TEI: New Zealand Electronic Text Centre

For inclusion in the TEI Application Page

Form posted from TEI website on 2006-5-25
Historical MaterialsDictionaries, Literary Works, EthnographyEnglish10 May 2011Stuart Yeates Updated details 21 September 2007Chris Ruotolo Converted to TEI P5 25 May 2006

Alison StevensonCreated using newproj webform

  • Host: , Victoria Univesity of Wellington
  • URL:

Description: The NZETC operates with a threefold mission:

  • to create a sustainable, optimally usable, and free online library of New Zealand and Pacific Island texts and materials;
  • to create a community skilled in the use and creation of digital materials through training and faculty projects;
  • to effectively partner with other organisations as a collaborator and as a service provider.

Following upon these ideals, NZETC hosts an ever-expanding free internet archive of standards-based and searchable TEI XML texts and images,

Implementation description: NZETC digitizes documents according to the guidelines of the Text Encoding Initiative (TEI). We deliver these documents and associated material using a semantic framework built from open source compenents and based around the ISO Topic Map technology.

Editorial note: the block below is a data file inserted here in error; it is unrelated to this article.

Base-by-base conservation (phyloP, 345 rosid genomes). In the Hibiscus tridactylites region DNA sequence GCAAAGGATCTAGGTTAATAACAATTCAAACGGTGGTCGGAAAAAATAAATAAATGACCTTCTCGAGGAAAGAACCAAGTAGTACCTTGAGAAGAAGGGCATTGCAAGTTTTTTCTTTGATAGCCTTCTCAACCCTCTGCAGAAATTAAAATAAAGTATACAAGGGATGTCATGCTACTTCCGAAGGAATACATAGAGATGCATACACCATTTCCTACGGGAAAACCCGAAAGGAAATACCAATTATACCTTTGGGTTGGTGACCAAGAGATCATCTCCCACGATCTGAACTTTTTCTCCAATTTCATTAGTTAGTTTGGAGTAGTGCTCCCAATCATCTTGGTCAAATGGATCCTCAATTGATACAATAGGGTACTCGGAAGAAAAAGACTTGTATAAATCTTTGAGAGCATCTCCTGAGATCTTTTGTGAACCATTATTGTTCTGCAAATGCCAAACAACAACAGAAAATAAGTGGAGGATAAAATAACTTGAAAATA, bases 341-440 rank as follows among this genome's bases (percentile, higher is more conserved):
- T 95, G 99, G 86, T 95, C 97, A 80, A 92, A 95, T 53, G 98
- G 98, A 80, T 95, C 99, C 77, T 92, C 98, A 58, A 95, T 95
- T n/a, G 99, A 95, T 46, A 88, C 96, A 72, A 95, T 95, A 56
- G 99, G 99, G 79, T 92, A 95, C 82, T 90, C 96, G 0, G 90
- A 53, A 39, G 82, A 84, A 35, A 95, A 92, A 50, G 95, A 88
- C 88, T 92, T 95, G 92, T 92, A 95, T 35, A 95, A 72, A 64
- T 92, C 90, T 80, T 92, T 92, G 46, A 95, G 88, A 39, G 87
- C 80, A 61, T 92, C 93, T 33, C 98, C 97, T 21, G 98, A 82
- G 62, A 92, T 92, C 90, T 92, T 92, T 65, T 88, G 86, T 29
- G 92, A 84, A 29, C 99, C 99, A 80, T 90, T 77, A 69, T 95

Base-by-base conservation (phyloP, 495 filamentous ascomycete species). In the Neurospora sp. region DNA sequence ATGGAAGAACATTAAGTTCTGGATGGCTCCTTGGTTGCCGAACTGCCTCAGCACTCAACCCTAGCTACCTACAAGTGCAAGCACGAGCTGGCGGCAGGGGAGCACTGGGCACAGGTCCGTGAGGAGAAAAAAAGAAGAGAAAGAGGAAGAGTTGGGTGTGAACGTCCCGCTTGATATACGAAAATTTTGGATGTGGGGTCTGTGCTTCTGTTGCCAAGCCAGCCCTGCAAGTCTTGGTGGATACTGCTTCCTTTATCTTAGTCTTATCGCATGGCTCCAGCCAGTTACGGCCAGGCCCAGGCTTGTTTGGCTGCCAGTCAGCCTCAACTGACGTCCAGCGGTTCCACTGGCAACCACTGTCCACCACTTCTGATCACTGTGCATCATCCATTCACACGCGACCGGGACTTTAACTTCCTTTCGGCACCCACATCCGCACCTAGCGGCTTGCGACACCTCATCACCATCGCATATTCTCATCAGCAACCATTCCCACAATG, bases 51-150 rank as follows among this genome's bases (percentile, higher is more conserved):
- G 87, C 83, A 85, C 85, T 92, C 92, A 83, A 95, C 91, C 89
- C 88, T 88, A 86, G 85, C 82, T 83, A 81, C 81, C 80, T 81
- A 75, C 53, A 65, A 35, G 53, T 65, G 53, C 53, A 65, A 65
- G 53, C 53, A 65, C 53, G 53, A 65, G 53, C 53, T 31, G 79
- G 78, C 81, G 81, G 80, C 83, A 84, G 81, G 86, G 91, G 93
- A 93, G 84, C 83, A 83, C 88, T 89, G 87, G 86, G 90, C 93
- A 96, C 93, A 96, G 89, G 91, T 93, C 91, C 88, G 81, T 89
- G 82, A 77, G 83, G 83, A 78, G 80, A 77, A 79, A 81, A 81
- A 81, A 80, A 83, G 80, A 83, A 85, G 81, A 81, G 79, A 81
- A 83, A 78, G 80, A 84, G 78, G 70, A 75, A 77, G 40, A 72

The NZETC employs Apache Cocoon internally to provide a publishing system allowing construction, management, and presentation of a TEI-encoded XML collection of texts, which is integrated in a Topic Map frame to produce a nationally important website containing more than 40,000 pages and over half-a-million hyperlinks. The use of Apache Cocoon allows the NZETC to easily provide multiple outputs (HTML, ePub, PDF, etc) from a single XML source file. Among other benefits of this system, the generation of such a large, well-interconnected website results in a high Google ranking for many of the subjects mentioned in the NZETC’s collection. By harvesting not only bibliographic metadata but also references to people, organisations and places, the site provides individual pages for topics of interest, linked automatically to those places they are mentioned or illustrated. Being automatically generated from the source XML files, maintenance is simple and the number and types of topics linked to can be increased simply by adding extra mark-up to the texts.


Alison StevensonVictoria University of WellingtonPO Box 600 WellingtonNew ZealandEmail: director@nzetc.org